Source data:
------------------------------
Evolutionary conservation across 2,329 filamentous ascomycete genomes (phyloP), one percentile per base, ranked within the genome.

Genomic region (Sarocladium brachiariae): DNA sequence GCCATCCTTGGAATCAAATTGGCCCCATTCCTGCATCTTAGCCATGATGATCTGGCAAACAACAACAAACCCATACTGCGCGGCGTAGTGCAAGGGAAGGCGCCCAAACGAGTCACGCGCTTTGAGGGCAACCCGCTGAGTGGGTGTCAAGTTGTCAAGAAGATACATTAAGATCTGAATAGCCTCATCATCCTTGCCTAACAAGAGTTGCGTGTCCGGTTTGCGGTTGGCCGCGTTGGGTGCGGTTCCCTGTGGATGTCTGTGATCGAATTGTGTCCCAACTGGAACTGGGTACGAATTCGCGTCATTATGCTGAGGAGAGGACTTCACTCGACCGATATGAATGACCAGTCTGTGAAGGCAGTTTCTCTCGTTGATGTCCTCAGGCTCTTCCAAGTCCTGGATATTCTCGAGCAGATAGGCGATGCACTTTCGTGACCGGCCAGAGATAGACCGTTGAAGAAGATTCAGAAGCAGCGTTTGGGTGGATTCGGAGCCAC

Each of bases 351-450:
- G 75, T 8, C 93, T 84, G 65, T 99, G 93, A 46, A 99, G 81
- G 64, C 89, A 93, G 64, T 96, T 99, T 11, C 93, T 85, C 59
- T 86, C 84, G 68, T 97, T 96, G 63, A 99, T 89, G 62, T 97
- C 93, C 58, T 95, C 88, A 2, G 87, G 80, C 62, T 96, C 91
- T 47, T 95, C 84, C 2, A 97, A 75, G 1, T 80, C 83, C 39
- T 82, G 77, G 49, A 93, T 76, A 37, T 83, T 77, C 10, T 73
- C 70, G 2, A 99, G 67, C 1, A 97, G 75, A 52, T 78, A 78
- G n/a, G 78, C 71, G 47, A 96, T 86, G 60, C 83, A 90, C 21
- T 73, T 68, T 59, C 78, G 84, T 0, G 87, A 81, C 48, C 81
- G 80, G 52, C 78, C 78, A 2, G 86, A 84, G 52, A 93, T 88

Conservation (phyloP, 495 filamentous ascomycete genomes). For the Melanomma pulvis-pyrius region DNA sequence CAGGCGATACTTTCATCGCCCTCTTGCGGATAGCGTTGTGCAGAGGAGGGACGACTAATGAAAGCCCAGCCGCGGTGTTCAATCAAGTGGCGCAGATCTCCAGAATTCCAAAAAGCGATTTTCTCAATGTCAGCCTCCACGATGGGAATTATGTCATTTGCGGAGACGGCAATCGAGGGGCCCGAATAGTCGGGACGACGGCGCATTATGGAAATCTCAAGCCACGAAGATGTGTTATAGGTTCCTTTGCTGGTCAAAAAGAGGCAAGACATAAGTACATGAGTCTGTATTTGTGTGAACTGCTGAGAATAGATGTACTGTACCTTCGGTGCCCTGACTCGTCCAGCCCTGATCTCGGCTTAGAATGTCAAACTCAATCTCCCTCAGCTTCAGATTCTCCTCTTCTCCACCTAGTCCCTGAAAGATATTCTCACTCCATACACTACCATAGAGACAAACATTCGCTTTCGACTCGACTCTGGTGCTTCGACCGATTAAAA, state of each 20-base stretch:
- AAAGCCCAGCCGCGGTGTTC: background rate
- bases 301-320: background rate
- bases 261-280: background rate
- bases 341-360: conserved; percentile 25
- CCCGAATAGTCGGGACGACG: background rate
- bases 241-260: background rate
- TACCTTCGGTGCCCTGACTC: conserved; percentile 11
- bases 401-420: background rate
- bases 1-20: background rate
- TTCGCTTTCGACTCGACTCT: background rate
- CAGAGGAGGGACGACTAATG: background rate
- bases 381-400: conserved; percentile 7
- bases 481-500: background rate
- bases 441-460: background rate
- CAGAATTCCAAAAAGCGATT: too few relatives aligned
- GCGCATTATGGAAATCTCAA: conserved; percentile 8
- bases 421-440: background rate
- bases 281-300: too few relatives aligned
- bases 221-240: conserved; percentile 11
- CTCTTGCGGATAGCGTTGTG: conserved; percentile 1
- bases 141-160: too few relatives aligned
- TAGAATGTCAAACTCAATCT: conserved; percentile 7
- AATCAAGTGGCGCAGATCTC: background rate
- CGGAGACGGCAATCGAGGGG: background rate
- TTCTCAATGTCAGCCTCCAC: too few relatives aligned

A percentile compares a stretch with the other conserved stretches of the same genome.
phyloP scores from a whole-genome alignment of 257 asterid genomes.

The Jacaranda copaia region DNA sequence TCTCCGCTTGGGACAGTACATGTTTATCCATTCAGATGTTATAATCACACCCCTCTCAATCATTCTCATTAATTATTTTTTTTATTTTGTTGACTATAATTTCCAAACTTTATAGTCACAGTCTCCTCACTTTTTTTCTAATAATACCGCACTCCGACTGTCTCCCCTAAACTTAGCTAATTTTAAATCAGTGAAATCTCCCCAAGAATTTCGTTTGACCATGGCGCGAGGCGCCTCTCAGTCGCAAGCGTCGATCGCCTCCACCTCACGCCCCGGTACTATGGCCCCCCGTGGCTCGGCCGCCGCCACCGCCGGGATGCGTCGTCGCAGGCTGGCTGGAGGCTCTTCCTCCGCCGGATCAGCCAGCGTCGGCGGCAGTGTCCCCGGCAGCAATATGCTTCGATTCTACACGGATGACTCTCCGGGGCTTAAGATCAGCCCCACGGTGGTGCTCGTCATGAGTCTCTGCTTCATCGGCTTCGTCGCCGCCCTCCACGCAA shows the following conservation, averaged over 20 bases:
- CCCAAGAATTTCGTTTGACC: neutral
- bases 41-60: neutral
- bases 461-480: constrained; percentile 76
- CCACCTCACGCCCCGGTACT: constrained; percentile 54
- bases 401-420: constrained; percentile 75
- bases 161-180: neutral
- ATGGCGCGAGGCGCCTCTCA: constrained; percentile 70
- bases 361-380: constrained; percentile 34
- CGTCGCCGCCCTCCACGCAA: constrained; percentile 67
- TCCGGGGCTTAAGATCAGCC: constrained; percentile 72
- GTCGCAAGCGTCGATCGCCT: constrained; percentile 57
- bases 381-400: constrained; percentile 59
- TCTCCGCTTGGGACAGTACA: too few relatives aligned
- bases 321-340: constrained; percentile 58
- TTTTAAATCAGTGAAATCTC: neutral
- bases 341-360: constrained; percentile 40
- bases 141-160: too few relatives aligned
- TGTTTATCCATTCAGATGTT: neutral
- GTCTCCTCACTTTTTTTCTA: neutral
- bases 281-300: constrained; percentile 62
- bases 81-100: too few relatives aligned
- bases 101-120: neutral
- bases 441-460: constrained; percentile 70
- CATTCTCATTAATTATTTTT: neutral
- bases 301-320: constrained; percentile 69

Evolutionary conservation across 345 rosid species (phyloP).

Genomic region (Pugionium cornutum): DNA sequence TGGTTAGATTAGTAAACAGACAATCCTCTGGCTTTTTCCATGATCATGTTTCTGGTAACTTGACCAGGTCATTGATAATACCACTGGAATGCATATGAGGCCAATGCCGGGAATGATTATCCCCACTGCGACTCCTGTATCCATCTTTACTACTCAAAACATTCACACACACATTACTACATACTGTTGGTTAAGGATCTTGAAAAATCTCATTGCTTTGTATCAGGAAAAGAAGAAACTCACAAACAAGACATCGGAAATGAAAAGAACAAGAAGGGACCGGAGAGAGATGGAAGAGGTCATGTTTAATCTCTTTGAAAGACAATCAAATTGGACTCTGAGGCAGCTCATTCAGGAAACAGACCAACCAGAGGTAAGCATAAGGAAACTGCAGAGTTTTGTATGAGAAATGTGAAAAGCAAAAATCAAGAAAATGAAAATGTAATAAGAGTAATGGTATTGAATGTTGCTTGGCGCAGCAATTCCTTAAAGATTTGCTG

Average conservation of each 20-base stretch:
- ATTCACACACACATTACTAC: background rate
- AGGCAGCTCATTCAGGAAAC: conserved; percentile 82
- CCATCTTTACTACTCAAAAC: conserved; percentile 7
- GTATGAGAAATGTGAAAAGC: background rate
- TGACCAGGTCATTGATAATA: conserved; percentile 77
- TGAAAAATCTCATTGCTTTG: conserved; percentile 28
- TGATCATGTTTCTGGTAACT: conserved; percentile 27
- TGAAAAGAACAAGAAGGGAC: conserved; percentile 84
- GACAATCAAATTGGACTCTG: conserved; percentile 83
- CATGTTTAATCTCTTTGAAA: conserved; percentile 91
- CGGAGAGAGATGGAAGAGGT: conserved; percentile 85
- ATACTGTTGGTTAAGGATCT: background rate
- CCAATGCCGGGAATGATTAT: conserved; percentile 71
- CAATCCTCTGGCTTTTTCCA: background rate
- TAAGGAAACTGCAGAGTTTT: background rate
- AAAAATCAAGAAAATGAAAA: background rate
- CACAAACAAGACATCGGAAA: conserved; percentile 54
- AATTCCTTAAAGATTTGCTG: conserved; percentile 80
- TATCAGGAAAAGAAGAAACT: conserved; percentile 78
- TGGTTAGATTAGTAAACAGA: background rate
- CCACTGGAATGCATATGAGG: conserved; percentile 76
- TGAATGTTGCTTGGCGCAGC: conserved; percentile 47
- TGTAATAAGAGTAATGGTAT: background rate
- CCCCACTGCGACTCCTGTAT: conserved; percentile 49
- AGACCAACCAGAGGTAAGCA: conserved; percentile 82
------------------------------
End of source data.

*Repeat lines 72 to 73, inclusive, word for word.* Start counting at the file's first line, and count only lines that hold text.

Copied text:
- AGGCAGCTCATTCAGGAAAC: conserved; percentile 82
- CCATCTTTACTACTCAAAAC: conserved; percentile 7